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Drive Control Malfunction

Discussion in 'Ford Raptor Problems and Questions Forum' started by Navy Doc, Feb 25, 2020.

  1. Navy Doc

    Navy Doc Member

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    Yup tried that. Engine shut off. I just disabled it from the advanced settings menu and will try again. Next thing I’ll try is turning off adaptive cruise control.

    I’d try my intune controller but don’t want to do anything until dealer has a crack at it.
     
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  2. smurfslayer

    smurfslayer Be vewwy, vewwy quiet. We’re hunting sasquatch77

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    honestly, if you’re stalling, the truck isn’t safe to drive. Right now it’s stalling while you’re stopped, who’s to say it won’t see a bad value while you’re driving and do the equivalent of of the Microsoft blue screen of death?

    park it.
     
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  3. Droid

    Droid kglesq's Brother

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    Imagine it's just a loose connection or bad module and is easily isolated/fixed.

    Personally I'd drive it back to dealer right now and drop it off / demand a rental, no excuse for this, they sold you a brand new $70k-ish truck, and it was sold to you broken. Can't imagine they'll fight you on this, especially given that your new purchase dealer review card hasn't shown in the mail yet. The "we'll look at Friday" thing is not okay IMO.

    Highly doubt it's an issue of it having been hooned on test drives...at best such activity could create issues at 119,000 miles, not 119.
     
  4. goblues38

    goblues38 FRF Addict

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    agree....if it has only been a few days...tell them you want a refund then (you get 3 days right)...that will perk them up.
     
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  5. Jace21583

    Jace21583 Full Access Member

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    How's your oil level??
     
  6. Phil O

    Phil O Full Access Member

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    Something similar happens to mine once in a while after I push the auto start stop button but truck has never stalled. However, it does not allow me to change drive modes. The drive mode display will not even appear upon pushing the button. Once I stop my truck and restart it then it works as usual.
     
  7. Ray Knight

    Ray Knight Full Access Member

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    Agreed. The dealer may have traded for the vehicle. Its not uncommon at all to have even a few hundred miles new on the lot. I can say, owning 3 Raptors, In stock form i don't think there is anything you can do on a "joy ride" that would hurt the truck or cause that warning. You can beat the living hell out of these trucks on a daily basis and not hurt anything. The stuff that goes wrong is all going to happen no matter how you drive it. Its not durability issues, its engineering issues. Mostly electronic. I had 3 transmissions replaced on my 19 before the first oil change. Every issue was electronic related. Nothing mechanical at all. The valve body is 100% electronic. Mechanically it can take a MASSIVE beating. But, there is a damn good chance something will go wrong with the electronics. ECU/TCU, etc. The electronic issues can cause mechanical issues too. Aside from the cam phasers the trucks are solid mechanically. The transmission control unit and valve body electronics are seriously flawed though and may take a mind of their own at any time. Just keep it stock while its under warranty and hopefully any issues can get sorted out right away. If you tune the truck, you are screwed when these things happen. They won't warranty it.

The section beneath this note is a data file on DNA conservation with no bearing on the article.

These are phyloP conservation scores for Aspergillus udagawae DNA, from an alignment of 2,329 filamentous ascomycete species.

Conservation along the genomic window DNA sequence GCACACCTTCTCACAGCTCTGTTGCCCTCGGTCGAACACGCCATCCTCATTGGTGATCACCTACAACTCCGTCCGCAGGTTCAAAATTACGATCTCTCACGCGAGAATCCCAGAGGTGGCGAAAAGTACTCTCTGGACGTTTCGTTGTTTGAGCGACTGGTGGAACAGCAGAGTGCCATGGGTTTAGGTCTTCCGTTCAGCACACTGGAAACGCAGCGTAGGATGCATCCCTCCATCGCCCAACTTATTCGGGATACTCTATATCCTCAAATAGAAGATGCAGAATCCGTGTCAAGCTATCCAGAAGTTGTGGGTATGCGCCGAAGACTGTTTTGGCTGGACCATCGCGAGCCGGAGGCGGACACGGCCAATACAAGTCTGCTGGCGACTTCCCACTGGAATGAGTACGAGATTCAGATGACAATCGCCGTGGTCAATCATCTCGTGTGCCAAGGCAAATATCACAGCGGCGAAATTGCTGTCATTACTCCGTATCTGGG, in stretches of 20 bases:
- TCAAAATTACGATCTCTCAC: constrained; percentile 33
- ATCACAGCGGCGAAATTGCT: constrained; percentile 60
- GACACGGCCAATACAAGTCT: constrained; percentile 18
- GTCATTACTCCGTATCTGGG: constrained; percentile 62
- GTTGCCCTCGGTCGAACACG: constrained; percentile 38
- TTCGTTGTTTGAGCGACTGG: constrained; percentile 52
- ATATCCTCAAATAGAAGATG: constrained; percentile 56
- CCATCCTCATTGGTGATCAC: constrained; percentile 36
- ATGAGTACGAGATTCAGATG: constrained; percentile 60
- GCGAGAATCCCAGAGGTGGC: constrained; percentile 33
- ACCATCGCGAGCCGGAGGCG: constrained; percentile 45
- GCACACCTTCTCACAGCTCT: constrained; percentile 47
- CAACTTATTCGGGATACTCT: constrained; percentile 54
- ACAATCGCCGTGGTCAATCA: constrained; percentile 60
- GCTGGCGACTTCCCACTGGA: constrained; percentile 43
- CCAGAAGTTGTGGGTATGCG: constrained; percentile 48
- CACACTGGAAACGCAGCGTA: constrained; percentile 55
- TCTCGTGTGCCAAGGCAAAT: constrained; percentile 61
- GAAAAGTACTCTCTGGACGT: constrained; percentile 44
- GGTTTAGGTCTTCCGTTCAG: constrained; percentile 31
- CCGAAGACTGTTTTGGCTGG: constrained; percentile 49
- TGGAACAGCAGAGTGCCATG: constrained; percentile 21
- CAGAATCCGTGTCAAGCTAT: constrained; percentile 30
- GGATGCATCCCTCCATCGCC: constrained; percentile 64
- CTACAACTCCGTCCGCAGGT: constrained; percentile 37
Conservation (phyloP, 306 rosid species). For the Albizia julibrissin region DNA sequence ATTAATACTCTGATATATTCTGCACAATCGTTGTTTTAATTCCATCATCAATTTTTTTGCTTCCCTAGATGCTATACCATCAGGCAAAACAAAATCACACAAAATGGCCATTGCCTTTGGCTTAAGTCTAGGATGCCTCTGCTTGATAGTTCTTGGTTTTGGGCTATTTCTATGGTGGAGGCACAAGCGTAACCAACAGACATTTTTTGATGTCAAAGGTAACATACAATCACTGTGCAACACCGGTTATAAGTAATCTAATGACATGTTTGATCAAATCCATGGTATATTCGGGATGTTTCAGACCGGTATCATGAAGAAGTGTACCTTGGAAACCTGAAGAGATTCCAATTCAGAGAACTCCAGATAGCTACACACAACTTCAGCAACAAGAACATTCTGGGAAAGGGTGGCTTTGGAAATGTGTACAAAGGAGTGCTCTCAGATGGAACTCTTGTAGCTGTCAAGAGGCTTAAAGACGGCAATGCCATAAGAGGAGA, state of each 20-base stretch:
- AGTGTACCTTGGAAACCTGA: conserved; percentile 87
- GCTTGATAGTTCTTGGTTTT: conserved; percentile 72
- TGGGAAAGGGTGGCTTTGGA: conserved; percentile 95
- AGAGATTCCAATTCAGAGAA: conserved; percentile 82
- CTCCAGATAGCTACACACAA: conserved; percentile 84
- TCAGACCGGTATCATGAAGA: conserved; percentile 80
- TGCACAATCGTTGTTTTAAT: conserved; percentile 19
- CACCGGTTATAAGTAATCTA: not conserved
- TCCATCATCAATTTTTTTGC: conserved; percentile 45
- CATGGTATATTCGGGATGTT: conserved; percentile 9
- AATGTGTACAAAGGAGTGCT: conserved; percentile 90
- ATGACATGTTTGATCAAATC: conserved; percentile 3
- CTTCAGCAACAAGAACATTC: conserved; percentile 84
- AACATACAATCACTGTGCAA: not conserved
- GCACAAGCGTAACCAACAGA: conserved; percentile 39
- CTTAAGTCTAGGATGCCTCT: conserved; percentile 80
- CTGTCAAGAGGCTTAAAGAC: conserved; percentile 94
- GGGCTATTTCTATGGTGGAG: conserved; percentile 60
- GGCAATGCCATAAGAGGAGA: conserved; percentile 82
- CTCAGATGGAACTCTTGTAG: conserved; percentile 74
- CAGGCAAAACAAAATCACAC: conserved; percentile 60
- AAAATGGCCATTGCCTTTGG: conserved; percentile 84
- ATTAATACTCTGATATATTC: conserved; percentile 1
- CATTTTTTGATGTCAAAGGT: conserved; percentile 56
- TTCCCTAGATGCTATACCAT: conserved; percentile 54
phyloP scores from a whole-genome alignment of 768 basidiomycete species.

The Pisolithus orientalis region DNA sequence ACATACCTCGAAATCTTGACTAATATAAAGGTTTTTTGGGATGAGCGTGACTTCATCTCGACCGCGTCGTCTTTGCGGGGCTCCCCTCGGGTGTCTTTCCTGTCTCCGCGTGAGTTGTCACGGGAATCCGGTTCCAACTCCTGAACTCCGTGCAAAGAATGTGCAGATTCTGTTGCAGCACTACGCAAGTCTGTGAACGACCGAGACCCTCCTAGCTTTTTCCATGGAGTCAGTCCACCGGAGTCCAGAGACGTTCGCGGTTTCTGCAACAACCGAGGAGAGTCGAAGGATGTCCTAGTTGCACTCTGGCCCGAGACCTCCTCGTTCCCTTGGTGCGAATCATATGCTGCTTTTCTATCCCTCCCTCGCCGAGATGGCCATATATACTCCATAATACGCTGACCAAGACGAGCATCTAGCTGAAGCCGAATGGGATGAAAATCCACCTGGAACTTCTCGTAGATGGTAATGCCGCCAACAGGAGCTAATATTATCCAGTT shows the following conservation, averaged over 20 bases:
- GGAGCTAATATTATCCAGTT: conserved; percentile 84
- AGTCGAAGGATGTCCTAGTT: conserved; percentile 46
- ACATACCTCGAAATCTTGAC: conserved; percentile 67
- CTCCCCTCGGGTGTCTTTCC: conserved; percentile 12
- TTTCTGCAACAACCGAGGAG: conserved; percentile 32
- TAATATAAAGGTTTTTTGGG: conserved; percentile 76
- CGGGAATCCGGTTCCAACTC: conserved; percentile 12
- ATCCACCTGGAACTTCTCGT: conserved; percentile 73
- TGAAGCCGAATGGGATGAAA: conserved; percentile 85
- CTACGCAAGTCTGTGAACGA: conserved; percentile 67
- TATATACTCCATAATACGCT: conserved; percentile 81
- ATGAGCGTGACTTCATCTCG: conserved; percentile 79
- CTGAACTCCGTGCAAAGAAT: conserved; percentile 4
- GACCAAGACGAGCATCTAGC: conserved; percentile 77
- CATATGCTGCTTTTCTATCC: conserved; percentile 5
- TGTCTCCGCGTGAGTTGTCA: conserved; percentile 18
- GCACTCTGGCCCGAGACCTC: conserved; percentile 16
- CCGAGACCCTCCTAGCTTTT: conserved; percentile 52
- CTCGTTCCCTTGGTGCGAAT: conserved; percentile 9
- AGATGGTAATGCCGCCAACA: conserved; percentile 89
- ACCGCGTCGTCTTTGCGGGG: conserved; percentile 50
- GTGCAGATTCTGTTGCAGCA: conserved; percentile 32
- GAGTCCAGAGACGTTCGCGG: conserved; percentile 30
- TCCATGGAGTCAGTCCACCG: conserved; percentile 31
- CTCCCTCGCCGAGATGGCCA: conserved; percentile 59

8. pbtjrlmrt

    pbtjrlmrt Full Access Member

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    I mostly agree with you but don't forget that the guys that unload the truck at the train yard absolutely beat on these things sometimes. I personally know someone who's done this after unloading the vehicle from the train. So the dealer may not know that a stupid kid took his new truck for a joy ride. All your other points are valid
     
  9. Spectragod

    Spectragod FRF Supporting Member Supporting Member

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    ^^^YEP^^^ Mine had 340 miles on it when I bought it off the showroom floor, not a big deal.
     
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  10. Kat Laird

    Kat Laird Member

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    I have some insight about what happens in the rail yard. My spouse is a transport owner operator that delivers new Fords and has delivered 100's of Raptors among them. I'm not saying a vehicle can't get dinged or damaged on the train or in the rail yard, but the manufacturers put all new vehicles in "transport mode" to minimize that risk. And you can't get a vehicle off the rail yard without going through security with a vehicle "pass" from one of the auto carriers that has been assigned to move it. You would have a tough time getting a solo car out, as nearly everything is leaving on a transport trailer. Lastly, a dealership won't accept a "new" vehicle with an abnormal # of miles on it. I honestly don't know what that # is, but my significant other has had dealerships refuse the vehicle because of it.
     

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